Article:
Thursday 26 January 2017

Of Innocence and of Experience

Outside the line of duty I reread Henry James's Portrait of a Lady, and once again found it matchless, a grave description of one of life's great traumas, the passage from innocence to experience.
Spectator, 17 November 2001

Brookner's own characters are rarely depicted in a condition of innocence. We might watch them experience a moment of revelation, a moment of horror; the ending of Undue Influence comes to mind. But were they innocent before? No, more often than not they were beady and watchful, already (at however young an age) denizens of a fallen world.

Family and Friends, in the character of Mimi, is an exception. We see Mimi sitting hopefully in a Paris hotel, waiting for Frank, who will not come. We witness what seems like a genuine loss of innocence, something that colours Mimi's whole life. Nothing afterwards is ever glad confident morning again.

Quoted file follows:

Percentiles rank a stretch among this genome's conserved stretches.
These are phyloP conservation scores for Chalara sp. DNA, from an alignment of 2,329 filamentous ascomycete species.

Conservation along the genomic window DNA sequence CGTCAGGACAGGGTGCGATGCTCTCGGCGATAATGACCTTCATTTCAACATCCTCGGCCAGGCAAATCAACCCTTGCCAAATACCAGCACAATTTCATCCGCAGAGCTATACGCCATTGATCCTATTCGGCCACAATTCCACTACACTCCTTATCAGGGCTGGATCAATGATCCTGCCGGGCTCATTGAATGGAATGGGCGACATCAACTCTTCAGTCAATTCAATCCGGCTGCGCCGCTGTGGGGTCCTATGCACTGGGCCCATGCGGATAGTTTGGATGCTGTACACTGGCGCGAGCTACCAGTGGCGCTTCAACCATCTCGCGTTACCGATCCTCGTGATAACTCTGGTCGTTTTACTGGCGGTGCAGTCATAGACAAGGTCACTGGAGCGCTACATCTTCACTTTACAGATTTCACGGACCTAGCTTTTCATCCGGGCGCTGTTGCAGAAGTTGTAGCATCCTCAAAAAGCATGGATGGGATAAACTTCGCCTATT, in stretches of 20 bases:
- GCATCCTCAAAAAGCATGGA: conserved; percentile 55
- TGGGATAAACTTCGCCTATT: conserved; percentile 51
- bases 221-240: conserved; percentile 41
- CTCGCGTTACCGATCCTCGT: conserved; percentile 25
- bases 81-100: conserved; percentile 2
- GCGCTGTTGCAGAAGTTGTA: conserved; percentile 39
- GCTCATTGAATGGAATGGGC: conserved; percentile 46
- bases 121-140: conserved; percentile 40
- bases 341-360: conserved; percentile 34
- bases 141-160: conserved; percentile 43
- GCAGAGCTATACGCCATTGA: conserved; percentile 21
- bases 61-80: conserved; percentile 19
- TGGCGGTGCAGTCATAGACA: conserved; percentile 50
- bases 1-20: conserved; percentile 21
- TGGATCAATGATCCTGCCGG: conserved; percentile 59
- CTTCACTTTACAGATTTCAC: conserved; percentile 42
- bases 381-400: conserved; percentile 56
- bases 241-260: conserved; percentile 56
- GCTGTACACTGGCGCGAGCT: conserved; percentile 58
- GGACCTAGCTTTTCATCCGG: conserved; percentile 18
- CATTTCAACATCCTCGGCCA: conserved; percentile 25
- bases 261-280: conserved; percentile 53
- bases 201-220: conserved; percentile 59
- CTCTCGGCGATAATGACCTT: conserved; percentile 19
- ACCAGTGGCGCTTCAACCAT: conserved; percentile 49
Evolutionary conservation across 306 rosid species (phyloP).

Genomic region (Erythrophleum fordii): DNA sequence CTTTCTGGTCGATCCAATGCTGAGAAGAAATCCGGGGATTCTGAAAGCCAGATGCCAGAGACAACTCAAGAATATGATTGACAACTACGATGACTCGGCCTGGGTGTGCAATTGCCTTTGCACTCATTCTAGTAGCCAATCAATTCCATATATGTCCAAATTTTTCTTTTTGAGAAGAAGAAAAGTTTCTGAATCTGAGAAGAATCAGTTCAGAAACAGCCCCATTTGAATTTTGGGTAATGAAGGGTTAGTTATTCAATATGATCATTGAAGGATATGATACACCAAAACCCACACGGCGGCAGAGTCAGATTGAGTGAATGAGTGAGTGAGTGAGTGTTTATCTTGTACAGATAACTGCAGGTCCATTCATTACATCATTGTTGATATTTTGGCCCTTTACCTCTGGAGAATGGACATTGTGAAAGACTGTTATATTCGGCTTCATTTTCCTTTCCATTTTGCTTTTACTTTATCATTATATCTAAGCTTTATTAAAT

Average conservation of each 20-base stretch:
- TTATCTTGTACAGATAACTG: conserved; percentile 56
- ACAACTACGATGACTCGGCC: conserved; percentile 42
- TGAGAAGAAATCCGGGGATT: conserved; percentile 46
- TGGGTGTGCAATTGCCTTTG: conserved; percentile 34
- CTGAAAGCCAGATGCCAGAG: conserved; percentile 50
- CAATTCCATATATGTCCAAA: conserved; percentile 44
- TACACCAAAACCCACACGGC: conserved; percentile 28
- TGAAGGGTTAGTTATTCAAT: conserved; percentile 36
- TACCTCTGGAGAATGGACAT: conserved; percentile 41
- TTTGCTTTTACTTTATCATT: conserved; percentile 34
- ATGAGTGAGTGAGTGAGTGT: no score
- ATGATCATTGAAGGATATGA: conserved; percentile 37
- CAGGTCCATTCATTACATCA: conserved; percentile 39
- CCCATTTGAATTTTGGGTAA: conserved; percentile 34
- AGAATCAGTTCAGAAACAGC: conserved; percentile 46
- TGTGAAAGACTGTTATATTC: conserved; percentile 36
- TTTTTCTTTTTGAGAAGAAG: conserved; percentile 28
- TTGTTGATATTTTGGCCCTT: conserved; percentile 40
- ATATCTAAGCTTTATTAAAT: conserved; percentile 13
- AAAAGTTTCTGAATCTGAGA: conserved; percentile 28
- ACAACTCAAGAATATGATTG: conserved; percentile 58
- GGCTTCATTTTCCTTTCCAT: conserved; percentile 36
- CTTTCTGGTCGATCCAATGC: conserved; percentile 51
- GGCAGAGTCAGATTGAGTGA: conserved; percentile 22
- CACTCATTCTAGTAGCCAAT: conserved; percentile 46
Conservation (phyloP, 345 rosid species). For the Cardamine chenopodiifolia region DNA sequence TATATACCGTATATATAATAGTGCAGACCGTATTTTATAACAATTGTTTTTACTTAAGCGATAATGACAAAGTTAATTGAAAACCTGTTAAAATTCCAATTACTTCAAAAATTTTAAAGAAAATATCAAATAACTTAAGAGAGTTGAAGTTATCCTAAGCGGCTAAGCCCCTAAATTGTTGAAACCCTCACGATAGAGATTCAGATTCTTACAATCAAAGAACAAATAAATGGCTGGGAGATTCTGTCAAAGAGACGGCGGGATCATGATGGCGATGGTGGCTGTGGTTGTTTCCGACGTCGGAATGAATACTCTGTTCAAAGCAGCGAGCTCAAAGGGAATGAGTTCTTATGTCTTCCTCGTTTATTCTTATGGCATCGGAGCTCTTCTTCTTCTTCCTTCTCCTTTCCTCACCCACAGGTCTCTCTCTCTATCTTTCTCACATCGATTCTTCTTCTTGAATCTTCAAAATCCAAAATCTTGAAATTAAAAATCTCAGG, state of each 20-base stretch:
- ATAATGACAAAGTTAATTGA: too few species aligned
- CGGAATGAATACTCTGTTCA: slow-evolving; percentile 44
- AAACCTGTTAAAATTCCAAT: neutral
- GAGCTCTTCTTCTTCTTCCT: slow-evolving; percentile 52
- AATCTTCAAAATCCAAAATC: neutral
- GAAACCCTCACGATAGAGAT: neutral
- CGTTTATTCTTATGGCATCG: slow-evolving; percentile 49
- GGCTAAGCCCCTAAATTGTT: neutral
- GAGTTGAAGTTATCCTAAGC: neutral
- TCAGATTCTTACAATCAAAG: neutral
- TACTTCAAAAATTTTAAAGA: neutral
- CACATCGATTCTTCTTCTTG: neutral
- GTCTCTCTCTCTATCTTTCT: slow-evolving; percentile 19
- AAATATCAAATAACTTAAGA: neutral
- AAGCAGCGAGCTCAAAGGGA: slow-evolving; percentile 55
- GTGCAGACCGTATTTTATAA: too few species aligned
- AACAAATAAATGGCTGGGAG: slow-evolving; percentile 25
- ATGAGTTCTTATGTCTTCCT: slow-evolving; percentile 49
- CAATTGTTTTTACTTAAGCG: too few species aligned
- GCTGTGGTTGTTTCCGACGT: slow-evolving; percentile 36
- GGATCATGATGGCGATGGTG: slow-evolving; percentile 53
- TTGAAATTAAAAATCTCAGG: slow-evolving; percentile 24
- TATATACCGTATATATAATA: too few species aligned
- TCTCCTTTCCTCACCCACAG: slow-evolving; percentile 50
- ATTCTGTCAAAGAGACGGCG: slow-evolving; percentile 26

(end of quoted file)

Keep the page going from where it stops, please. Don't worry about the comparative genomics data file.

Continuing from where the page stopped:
...since that morning when, dry-mouthed and dry-eyed, she got up and dressed herself and left the hotel, she no longer feels part of her time, of her age: she feels invisible. It is as much as she can do now to avoid pain, simply to avoid pain.
Ch. 10

She has become a Brooknerian, and the nature and depth of her degradation and of her discovery are uncompromising. It is not, we learn, Frank for whom Mimi afterwards yearns, but for the missing factor in herself that would have brought him into her life (Ch. 10). One thinks here of Zoe in The Bay of Angels and 'the despair of one whose life is lacking in several essential components' (Ch. 16).

Family and Friends has other things to say on innocence and experience:
To suppose that those who are sexually inactive are also sexually inarticulate is a grave mistake, but one which is made with disheartening frequency.
Ch. 9

Those who are inexperienced, even intact, may not after all be innocent. By contrast, those with the fullest, most extreme lives may persist in a dangerous state of innocence. This reminds me a little of some E. M. Forster lines (I quote from memory): the fetish 'experience' of the innumerable teacups; and the notion of a person having an amount of experience that is out of proportion with his actual adventures.

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